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Ecology PowerPoint Presentation

Ecology

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Ecology

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  1. Ecology The scientific study of the distribution and abundance of organisms and the interactions that determine distribution and abundance Begon, Harper, Townsend, 2006, Ecology, Blackwell

  2. Ecology is the scientific study of the distribution and abundance of organisms and the interactions that determine distribution and abundance • Lecture outline • The evolution of life and life histories • The flux of energy and matter • Individuals and populations • Ecological communities • Positive and negative species interactions • Trophic networks • Distributions in time • Distributions in space • Function and diversity • The human impact

  3. Literature

  4. Literature

  5. Ecologicalslideshows http://www.slideshare.net/marglema9/ecology-1 Ecological e-books http://www.ebooksdownloadfree.com/download/ecology-1.html

  6. The scientificstudy of the distribution and abundance of organisms and the interactionsthatdeterminedistribution and abundance Distribution and abundancemightrelate to genes, individuals, populations, orspecies The manifold of genesorspeciesiscalleddiversity. Applied to alllivingbeings we speak of biodiversity Charles Robert Darwin (1809-1882) Alfred Russel Wallace (1823-1913) Number of marinefamilies

  7. Allopatric , peripatric, and sympatric speciation Allopatric speciation is generally slow Species home range Spatial breeding barrier Peripatric speciation might be fast Time Allopatric and peripatric speciation: New species emerge by genetic divergence in geographically isolated regions Sympatric speciation: New species emerge within the same habitat by any other breeding barrier. The include behavioural, resource use, or morphological barriers.

  8. The diversification of species Tinamou SouthAmercia / Africa Ostrich Tinamou Rhea New Zealand Spotted Kiwi Great Kiwi North Island Kiwi Rhea South Island Kiwi Australia Cassowary Emu 80 Time 0 Cassowary Lowdiversityof ninespecies Comparably high geneticdiversity Today’sbiodiversityislargelycaused by evolutionaryhistory and platetectonics

  9. Zosterops poliogaster Zosterops abyssinicus

  10. Postglacial colonization of Europe During the last 10,000 years Central and Northern Europe was recolonised from multiple glacvial refuges where species survived the ice age. The refuges are centres of gentic diversification. Major refuges where: The Maghreb Spain Turkey SicilyCyrpus Crete We reconstruct colonisation routs by the analysis of genetic diversity across Europe. Because colonising populations are often small they are generically impoverished (founder effect). Hewitt G.M. 1999. Postglacial recolonisation of European biota. Biol. J. Linn. Soc. 68: 87-112.

  11. Postglacialcolonization of Europe Carabusauronitens Colonisation gradient Foundereffects Orderedgeneticloss Popu-lations Relictpopulations Vicariant(scattered) geneticloss Colonisation gradient The allele - sitesmatrixissortedaccording to allele richness

  12. Postglacial colonisation of European Tenebrionidae (Coleoptera) Reconstruction of postglacial colonisation using phylogenetic relatedness of species Three major colonisation routes Three major postglacial refuges with high numbers of endemics and high rates of glacial speciation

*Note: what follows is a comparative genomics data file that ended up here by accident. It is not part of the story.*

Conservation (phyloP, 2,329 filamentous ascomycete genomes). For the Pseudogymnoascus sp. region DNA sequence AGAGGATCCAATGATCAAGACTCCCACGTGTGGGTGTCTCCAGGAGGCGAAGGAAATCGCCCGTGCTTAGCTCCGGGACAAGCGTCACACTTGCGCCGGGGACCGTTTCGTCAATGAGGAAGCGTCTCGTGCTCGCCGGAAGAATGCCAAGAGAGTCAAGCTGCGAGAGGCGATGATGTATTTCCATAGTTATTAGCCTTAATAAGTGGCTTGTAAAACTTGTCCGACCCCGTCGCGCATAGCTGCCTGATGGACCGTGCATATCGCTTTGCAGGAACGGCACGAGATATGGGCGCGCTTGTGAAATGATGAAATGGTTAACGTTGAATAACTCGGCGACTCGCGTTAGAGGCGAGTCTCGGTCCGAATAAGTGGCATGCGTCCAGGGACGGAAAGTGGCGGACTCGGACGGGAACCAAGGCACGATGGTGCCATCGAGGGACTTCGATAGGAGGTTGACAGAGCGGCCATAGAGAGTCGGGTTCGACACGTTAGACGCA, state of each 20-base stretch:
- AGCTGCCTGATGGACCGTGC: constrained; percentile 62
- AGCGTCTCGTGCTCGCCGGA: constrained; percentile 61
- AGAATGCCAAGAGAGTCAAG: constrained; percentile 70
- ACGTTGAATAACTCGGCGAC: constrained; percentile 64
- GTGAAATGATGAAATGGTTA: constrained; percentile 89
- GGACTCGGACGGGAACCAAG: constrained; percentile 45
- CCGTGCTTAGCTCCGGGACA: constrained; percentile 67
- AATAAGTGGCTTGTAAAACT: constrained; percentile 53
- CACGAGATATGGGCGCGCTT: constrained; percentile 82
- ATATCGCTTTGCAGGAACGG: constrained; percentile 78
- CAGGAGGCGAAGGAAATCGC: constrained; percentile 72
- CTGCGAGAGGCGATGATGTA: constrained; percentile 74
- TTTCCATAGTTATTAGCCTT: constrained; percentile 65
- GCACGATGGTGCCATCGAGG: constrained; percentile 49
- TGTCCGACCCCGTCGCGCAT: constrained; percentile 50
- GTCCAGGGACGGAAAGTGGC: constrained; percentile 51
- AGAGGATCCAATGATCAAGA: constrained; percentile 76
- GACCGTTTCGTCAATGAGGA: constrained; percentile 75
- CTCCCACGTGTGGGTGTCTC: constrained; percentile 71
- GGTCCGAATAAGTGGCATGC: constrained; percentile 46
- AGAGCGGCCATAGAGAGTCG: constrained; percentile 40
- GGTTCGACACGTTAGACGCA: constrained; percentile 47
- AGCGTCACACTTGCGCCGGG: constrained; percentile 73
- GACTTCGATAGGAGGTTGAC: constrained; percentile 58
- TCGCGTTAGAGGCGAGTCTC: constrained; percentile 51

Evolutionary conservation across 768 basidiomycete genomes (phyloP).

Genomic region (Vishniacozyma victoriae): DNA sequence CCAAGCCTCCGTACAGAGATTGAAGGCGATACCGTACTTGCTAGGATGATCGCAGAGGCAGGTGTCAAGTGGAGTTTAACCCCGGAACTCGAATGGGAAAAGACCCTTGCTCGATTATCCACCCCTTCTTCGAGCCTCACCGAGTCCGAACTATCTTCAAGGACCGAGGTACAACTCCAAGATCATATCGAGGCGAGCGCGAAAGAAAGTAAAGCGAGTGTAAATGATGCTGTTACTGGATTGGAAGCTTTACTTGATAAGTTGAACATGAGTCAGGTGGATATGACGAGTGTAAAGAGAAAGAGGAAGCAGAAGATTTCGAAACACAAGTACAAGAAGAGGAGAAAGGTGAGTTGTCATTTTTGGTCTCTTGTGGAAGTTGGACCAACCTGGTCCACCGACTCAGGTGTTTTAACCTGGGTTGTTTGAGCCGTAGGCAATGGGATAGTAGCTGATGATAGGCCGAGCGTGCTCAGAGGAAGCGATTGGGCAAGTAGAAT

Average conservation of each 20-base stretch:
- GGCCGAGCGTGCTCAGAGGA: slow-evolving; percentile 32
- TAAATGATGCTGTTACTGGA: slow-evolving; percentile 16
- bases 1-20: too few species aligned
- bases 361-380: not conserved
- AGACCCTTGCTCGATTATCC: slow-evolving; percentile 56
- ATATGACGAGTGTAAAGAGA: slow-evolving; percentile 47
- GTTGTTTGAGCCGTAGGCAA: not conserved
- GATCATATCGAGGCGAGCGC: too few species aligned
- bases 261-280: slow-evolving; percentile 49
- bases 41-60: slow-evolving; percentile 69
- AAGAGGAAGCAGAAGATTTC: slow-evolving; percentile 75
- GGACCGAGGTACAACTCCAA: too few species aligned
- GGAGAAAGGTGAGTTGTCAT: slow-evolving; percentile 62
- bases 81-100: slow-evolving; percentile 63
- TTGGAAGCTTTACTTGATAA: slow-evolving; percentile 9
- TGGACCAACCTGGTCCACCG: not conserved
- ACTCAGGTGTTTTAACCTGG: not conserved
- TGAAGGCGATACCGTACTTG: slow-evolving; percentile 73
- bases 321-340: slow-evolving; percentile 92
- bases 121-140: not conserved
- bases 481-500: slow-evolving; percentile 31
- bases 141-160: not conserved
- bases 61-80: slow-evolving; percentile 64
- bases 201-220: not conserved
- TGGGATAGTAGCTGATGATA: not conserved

13. Ecological niches Charles Elton, 1900-1991 Joseph Grinnell, 1877-1939 G Evelyn Hutchinson, 1903-1991 The niche is an n-dimensional hypervolume, where the dimensions are environmental conditions and the resources that define the requirements of an individual or a species to practise The niche is the sum of the habitat requirements that allow a species to persist and produce offspring. The niche is the role a species plays in a community, rather than a habitat. Profession Place Two niche dimensions of a plant Performance of a species Suboptimum Light Performance Optimum Condition Repro-duction Growth Water Survival A given habitat filters species according to the abiotic conditions

  14. Specialist species Generalist species Performance Condition Ecological niches emerge from differences in performance along the gradient of habitat conditions Formally a niche is the place of a species within a multidimensional hypervolume spanned by all resources used by this species. Generalist species have relatively broad niches in comparison to specialist species. A habitat is the place where a species occurs. Do not mismatch habitat and niche! Fundamental niche Performance Realized niche Condition

  15. The carbon isotope ratio of body tissues (13C ⁄ 12C = δ13C) depends on resource width, while the nitrogen isotope ratio (15N ⁄ 14N = δ15N) increases in insects with trophic level. Ground beetles (Carabidae) on Mazurian lake islands top Trophic position Error bars denote a standard error basal Zalewski et al. 2013, Ann.Zool.Fenn Number of resources Parts of the species are well segregated in trophic niche space, while another part of species highly overlaps in resource use. The plot shows also three different guilds of species with similar resourse use.

  16. Trophic niche spaces in eukaryotes The specific trophic needs of organisms define their trophic niche. Trophic niches are generally not species specific. They are highly variable in time and space. Animals Consumers Carnivores Green plants Parasites Herbivores Producers Omnivores Fungivores Omnivores are animals that feed on other animals and plants LatinGreek Herbivore Phytophage Carnivore Zoophage FungivoreMycetophage Omnivore Pantophage SaprovoreSaprophage Microvore Microphage Bacteriovore Bacteriophage Mineralisers Saprovores Reducers Fungi, slime moulds, animals